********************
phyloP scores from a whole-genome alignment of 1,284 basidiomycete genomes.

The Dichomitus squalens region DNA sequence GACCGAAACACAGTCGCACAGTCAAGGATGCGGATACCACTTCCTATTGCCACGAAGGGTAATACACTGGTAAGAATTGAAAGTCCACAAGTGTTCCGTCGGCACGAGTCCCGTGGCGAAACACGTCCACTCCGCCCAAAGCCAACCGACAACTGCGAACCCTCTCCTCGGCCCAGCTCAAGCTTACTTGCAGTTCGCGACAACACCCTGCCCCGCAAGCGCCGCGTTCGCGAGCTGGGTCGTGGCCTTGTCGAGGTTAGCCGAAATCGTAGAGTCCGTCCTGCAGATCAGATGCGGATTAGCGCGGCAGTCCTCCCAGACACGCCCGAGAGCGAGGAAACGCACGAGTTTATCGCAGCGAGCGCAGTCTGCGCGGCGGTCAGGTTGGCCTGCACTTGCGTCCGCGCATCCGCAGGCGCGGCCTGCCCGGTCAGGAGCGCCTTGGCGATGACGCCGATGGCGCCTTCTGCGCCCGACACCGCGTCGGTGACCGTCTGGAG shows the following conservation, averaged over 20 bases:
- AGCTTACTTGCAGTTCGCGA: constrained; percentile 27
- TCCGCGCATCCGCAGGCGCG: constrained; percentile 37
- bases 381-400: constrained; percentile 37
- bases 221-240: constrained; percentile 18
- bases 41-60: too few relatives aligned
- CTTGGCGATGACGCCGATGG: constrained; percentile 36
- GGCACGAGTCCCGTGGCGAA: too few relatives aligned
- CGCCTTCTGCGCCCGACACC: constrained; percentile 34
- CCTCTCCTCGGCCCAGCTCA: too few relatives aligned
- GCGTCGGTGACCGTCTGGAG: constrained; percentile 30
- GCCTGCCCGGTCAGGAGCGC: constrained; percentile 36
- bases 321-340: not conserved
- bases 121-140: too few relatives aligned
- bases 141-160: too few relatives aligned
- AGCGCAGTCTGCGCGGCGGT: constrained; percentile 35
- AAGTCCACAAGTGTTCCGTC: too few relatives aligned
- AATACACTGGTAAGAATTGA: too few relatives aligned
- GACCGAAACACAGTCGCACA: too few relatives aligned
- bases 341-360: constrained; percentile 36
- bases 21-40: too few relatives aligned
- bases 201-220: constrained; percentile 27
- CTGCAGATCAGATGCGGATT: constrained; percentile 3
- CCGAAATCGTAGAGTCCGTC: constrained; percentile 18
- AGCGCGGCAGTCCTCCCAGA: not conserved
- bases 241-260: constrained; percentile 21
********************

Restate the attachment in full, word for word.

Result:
phyloP scores from a whole-genome alignment of 1,284 basidiomycete genomes.

The Dichomitus squalens region DNA sequence GACCGAAACACAGTCGCACAGTCAAGGATGCGGATACCACTTCCTATTGCCACGAAGGGTAATACACTGGTAAGAATTGAAAGTCCACAAGTGTTCCGTCGGCACGAGTCCCGTGGCGAAACACGTCCACTCCGCCCAAAGCCAACCGACAACTGCGAACCCTCTCCTCGGCCCAGCTCAAGCTTACTTGCAGTTCGCGACAACACCCTGCCCCGCAAGCGCCGCGTTCGCGAGCTGGGTCGTGGCCTTGTCGAGGTTAGCCGAAATCGTAGAGTCCGTCCTGCAGATCAGATGCGGATTAGCGCGGCAGTCCTCCCAGACACGCCCGAGAGCGAGGAAACGCACGAGTTTATCGCAGCGAGCGCAGTCTGCGCGGCGGTCAGGTTGGCCTGCACTTGCGTCCGCGCATCCGCAGGCGCGGCCTGCCCGGTCAGGAGCGCCTTGGCGATGACGCCGATGGCGCCTTCTGCGCCCGACACCGCGTCGGTGACCGTCTGGAG shows the following conservation, averaged over 20 bases:
- AGCTTACTTGCAGTTCGCGA: constrained; percentile 27
- TCCGCGCATCCGCAGGCGCG: constrained; percentile 37
- bases 381-400: constrained; percentile 37
- bases 221-240: constrained; percentile 18
- bases 41-60: too few relatives aligned
- CTTGGCGATGACGCCGATGG: constrained; percentile 36
- GGCACGAGTCCCGTGGCGAA: too few relatives aligned
- CGCCTTCTGCGCCCGACACC: constrained; percentile 34
- CCTCTCCTCGGCCCAGCTCA: too few relatives aligned
- GCGTCGGTGACCGTCTGGAG: constrained; percentile 30
- GCCTGCCCGGTCAGGAGCGC: constrained; percentile 36
- bases 321-340: not conserved
- bases 121-140: too few relatives aligned
- bases 141-160: too few relatives aligned
- AGCGCAGTCTGCGCGGCGGT: constrained; percentile 35
- AAGTCCACAAGTGTTCCGTC: too few relatives aligned
- AATACACTGGTAAGAATTGA: too few relatives aligned
- GACCGAAACACAGTCGCACA: too few relatives aligned
- bases 341-360: constrained; percentile 36
- bases 21-40: too few relatives aligned
- bases 201-220: constrained; percentile 27
- CTGCAGATCAGATGCGGATT: constrained; percentile 3
- CCGAAATCGTAGAGTCCGTC: constrained; percentile 18
- AGCGCGGCAGTCCTCCCAGA: not conserved
- bases 241-260: constrained; percentile 21